Panama Canal Widening to Hit California Port Revenue

Texas stands to take a bite out of California’s lucrative port business according to the Wall Street Journal.

The widening of the Panama Canal, due for completion in early 2016, will divert a significant portion of the lucrative container shipments that currently pass through the Port of Los Angeles and other West Coast ports. The canal’s widening will allow much larger container ships to transit the canal and deliver their goods to the Port of Houston and other ports along the Gulf and East Coasts.

The WSJ reports:

Because of cheaper per-unit shipping costs, as much as 25% of West-bound cargo from Asia could shift to the south and northeast, according to a report by brokerage firm JLL.

The Port of Houston is expanding its warehouse space in anticipation of the increased traffic along with Gulf and East Coast ports.

The cost of shipping through the Port of Los Angeles increased substantially several years ago when then Los Angeles Mayor Villaraigosa pushed through regulations requiring the replacement of 16,000 diesel trucks to accommodate stringent new low particulate matter diesel engine regulations.

Former Obama Chair of the Council of Environmental Quality, Nancy Sutley, led the effort to implement the new rules as the Mayor’s head of energy and the environment. The impact of the rules reverberates to this day as an issue in a truck driver strike at the LA Port.

Truck drivers are protesting the lower wages they receive as a result of the higher cost of the low particulate trucks and have been on strike for the past several days.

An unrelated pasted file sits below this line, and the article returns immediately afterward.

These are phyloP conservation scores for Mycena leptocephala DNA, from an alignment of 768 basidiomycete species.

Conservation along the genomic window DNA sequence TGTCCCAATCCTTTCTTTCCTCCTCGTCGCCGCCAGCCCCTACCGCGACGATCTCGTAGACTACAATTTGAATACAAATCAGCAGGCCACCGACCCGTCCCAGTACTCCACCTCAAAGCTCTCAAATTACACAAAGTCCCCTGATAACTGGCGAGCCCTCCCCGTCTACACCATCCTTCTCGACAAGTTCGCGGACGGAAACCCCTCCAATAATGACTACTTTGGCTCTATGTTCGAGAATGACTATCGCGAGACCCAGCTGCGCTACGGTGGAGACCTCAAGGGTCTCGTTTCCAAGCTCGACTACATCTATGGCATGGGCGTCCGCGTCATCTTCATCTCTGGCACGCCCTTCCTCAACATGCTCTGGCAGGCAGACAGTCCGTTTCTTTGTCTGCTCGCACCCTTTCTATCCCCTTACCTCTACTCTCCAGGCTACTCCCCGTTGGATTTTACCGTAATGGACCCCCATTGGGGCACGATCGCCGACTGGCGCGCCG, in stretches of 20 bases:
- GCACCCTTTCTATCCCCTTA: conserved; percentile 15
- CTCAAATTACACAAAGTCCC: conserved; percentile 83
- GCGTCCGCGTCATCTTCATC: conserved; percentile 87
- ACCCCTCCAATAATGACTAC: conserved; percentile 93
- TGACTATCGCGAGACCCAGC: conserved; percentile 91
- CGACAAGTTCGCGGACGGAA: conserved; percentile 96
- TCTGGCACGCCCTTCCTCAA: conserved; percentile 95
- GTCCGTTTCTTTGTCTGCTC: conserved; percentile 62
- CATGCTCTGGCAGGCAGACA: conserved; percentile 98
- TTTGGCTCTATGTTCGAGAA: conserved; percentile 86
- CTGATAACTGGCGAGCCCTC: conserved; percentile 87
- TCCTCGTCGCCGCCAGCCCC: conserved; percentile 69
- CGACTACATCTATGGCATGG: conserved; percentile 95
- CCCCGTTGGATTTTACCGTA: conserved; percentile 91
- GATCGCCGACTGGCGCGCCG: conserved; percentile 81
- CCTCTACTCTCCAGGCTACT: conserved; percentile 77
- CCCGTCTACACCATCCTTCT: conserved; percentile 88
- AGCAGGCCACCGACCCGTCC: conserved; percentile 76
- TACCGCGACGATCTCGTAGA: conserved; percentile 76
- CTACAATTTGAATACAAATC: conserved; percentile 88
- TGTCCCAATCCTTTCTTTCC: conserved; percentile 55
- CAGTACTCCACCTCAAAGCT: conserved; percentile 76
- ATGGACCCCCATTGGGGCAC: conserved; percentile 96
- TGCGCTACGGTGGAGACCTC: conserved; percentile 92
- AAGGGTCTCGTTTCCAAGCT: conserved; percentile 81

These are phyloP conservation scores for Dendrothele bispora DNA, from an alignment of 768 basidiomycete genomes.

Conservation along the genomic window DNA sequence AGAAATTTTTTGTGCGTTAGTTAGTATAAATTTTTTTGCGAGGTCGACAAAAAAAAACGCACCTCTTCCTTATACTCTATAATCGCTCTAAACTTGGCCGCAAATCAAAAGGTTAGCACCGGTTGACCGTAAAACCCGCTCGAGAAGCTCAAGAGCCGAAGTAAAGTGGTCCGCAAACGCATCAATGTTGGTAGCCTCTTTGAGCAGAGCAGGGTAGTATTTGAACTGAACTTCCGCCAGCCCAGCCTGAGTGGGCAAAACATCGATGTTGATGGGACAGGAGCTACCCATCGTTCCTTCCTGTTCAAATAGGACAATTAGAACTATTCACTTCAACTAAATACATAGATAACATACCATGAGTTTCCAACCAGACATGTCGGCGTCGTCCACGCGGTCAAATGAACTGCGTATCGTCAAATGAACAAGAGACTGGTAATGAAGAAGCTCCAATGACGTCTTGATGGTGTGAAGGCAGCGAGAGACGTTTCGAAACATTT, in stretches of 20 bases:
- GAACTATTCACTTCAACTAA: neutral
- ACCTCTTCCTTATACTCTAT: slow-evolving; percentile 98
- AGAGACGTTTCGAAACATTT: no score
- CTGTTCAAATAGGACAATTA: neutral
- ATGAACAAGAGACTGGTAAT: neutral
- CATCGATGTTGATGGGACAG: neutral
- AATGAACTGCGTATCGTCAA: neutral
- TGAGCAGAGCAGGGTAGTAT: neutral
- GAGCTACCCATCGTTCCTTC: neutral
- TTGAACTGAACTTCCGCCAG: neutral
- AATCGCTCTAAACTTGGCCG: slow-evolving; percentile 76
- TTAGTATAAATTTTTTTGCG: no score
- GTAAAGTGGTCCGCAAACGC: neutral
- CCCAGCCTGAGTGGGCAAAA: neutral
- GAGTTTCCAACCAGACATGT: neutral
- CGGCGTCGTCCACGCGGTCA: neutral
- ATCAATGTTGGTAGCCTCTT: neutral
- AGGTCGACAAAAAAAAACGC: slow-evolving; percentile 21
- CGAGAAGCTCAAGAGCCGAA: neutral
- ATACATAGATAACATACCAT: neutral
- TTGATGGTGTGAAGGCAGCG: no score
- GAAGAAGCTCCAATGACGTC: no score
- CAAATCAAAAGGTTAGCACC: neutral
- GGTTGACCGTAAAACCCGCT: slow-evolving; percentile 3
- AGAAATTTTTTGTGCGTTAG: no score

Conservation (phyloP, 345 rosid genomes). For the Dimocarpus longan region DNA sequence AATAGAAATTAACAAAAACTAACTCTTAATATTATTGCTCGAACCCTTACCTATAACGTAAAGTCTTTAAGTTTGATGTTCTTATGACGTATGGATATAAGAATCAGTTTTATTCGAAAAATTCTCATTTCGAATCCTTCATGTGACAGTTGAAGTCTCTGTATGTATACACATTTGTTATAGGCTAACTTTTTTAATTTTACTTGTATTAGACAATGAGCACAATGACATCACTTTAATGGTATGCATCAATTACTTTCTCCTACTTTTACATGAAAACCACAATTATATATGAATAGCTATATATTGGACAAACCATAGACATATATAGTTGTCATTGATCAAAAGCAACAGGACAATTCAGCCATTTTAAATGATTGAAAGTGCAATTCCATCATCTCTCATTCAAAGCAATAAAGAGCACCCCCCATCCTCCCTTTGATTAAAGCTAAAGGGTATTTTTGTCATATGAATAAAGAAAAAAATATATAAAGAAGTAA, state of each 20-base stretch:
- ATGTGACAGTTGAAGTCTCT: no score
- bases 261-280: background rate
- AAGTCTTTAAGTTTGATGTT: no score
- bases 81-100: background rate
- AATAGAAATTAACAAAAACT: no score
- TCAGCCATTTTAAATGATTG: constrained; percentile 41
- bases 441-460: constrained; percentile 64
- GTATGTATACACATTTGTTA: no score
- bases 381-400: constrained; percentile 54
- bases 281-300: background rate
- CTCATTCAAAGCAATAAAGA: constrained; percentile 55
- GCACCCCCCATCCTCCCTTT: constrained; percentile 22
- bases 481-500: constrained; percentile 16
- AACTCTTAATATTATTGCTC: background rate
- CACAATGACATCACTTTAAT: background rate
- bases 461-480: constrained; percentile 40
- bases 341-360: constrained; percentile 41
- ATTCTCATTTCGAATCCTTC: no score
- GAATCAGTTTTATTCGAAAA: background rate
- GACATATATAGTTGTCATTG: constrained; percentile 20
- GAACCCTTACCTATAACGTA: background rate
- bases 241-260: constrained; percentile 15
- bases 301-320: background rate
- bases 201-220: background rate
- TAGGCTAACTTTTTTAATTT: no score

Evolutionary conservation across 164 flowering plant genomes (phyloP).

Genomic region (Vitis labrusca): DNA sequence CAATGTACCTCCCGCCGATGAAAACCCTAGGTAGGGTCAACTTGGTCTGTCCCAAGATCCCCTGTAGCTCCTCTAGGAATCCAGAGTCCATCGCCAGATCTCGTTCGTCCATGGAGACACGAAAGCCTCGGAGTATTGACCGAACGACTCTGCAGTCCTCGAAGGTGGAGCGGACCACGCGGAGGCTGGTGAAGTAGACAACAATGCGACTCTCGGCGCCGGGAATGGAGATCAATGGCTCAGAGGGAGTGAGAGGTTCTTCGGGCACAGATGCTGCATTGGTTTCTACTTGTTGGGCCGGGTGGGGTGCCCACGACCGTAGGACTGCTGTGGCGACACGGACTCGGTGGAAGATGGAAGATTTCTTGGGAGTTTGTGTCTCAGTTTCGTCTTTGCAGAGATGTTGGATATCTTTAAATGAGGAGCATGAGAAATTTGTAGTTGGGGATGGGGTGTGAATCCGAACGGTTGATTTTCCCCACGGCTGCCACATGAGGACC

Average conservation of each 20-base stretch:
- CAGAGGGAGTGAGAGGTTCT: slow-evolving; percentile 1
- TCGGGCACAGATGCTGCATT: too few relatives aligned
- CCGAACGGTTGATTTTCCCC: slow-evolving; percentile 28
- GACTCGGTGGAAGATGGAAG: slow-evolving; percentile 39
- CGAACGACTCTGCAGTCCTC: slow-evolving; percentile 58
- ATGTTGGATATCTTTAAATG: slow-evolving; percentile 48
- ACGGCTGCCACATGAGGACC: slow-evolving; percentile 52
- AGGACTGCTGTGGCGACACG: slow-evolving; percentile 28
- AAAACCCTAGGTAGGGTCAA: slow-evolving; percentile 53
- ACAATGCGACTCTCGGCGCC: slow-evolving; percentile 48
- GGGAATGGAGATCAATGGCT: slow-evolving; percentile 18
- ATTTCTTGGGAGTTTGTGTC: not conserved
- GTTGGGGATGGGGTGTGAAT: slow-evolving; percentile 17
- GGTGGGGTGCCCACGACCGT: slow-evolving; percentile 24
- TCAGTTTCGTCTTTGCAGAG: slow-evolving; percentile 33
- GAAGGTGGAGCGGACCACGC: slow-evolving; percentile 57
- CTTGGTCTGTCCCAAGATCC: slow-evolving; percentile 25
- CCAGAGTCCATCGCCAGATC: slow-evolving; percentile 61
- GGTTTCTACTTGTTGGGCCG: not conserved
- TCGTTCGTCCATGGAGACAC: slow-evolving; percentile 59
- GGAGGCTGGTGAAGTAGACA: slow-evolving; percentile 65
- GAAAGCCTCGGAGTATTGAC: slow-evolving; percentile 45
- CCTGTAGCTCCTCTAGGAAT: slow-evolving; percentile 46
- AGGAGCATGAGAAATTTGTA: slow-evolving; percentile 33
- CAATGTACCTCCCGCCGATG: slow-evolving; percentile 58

The basis for those environmental regulations has been covered previously at AT which showed how flawed the science was.

Truckers had to purchase brand new trucks to meet the new standards while selling perfectly good trucks in other states such as Texas. We now have the likelihood that container cargo will once again be hauled by those same trucks but now in Texas rather than California with another hit to the California economy. Texas Governor Rick Perry must be beaming.

Texas stands to take a bite out of California’s lucrative port business according to the Wall Street Journal.

The widening of the Panama Canal, due for completion in early 2016, will divert a significant portion of the lucrative container shipments that currently pass through the Port of Los Angeles and other West Coast ports. The canal’s widening will allow much larger container ships to transit the canal and deliver their goods to the Port of Houston and other ports along the Gulf and East Coasts.

The WSJ reports:

Because of cheaper per-unit shipping costs, as much as 25% of West-bound cargo from Asia could shift to the south and northeast, according to a report by brokerage firm JLL.

The Port of Houston is expanding its warehouse space in anticipation of the increased traffic along with Gulf and East Coast ports.

The cost of shipping through the Port of Los Angeles increased substantially several years ago when then Los Angeles Mayor Villaraigosa pushed through regulations requiring the replacement of 16,000 diesel trucks to accommodate stringent new low particulate matter diesel engine regulations.

Former Obama Chair of the Council of Environmental Quality, Nancy Sutley, led the effort to implement the new rules as the Mayor’s head of energy and the environment. The impact of the rules reverberates to this day as an issue in a truck driver strike at the LA Port.

Truck drivers are protesting the lower wages they receive as a result of the higher cost of the low particulate trucks and have been on strike for the past several days.

The basis for those environmental regulations has been covered previously at AT which showed how flawed the science was.

Truckers had to purchase brand new trucks to meet the new standards while selling perfectly good trucks in other states such as Texas. We now have the likelihood that container cargo will once again be hauled by those same trucks but now in Texas rather than California with another hit to the California economy. Texas Governor Rick Perry must be beaming.